France: Factors Shaping Foreign Policy, and Issues in U.S.-French Relations
France: Factors Shaping Foreign Policy,
and Issues in U.S.-French Relations
Updated May 21, 2008
Specialist in European Affairs
Foreign Affairs, Defense, and Trade Division
France: Factors Shaping Foreign Policy,
and Issues in U.S.-French Relations
The factors that shape French foreign policy have changed since the end of the
Cold War. The perspectives of France and the United States have diverged in some
cases. More core interests remain similar. Both countries’ governments have
embraced the opportunity to build stability in Europe through an expanded European
Union and NATO. Each has recognized that terrorism and the proliferation of
weapons of mass destruction are the most important threats to their security today.
Several factors shape French foreign policy. France has a self-identity that calls
for efforts to spread French values and views, many rooted in democracy and human
rights. France prefers to engage international issues in a multilateral framework,
above all through the European Union. European efforts to form an EU security
policy potentially independent of NATO emerged in this context.
From the September 11, 2001, attacks on the United States through the Iraq war
of 2003 until today, France has pressed the United States to confront emerging crises
within a multilateral framework. France normally wishes to “legitimize” actions
ranging from economic sanctions to military action in the United Nations.
The election to the French presidency of Nicolas Sarkozy in May 2007 may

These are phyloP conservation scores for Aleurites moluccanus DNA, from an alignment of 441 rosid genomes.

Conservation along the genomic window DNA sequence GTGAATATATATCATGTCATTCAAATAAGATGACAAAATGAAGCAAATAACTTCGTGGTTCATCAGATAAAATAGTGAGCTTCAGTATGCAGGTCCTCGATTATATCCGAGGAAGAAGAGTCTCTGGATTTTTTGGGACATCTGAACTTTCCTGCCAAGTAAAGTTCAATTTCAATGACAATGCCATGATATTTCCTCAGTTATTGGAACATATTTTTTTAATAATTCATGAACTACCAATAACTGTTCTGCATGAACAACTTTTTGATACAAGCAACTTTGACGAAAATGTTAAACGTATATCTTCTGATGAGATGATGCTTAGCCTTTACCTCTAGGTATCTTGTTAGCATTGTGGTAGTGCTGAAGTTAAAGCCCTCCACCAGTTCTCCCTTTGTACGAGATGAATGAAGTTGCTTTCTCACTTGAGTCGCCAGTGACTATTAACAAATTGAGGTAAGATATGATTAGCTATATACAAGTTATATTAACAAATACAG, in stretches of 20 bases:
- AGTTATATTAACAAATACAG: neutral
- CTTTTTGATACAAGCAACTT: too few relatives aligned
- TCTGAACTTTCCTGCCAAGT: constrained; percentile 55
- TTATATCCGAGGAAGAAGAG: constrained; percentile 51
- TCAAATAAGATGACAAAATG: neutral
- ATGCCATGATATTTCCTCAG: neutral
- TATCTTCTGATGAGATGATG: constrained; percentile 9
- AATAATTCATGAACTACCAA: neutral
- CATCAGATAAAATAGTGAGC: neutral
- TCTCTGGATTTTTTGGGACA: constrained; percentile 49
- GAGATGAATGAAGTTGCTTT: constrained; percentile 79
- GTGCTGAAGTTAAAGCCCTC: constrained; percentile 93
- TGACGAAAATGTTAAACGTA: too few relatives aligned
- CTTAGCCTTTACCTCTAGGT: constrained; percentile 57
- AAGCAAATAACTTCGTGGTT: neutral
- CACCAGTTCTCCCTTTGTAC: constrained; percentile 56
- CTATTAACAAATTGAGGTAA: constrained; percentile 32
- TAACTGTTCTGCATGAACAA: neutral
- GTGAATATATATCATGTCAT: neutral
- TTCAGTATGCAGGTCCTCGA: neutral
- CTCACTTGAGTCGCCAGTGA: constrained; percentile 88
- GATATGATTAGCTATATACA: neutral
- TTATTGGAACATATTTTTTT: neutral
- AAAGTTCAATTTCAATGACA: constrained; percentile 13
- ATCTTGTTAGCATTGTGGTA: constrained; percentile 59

improve U.S.-French relations. Sarkozy has taken a more practical approach to
issues in U.S.-French relations than his predecessor, Jacques Chirac.
Trade and investment ties between the United States and France are extensive,
and provide each government a large stake in the vitality and openness of their
respective economies. Through trade in goods and services, and, most importantly,
through foreign direct investment, the economies of France and the United States
have become increasingly integrated.
Other areas of complementarity include the Balkans peace operations, the fight
against terrorism, and the stabilization of Afghanistan and Lebanon — all challenges
where France has played a central role. A major split occurred over Iraq, however,
with many countries either supporting or independently sharing French ideas of
greater international involvement.
Developments in the Middle East affect French foreign and domestic policy.
France has a long history of involvement in the region, and a population of 5-6
million Muslims. Paris believes that resolution of the Arab-Israeli conflict is key to
bringing peace to the region. Surges in violence in the Middle East have led to anti-
Semitic acts in France, mostly undertaken by young Muslims.
This report will be updated as needed. See also its companion report, CRS
Report RL32459, U.S.-French Commercial Ties, by Raymond J. Ahearn; and CRS
Report RL33957, Elections in France, 2007, by Paul Gallis.
In troduction ......................................................1
Factors Shaping French Policy........................................3
A Global Perspective...........................................3
The European Union...........................................5
The Use of Force and the United Nations...........................8
Religion and the State: “Le Foulard”...............................9
Anti-Semitism in France...................................11
Issues in U.S.-French Relations......................................12
European Security and Defense Policy (ESDP)......................12
Middle East Peace............................................18
The Road Map...........................................18
The Iraq War of 2003......................................20
Government Intervention in Corporate Activity.................25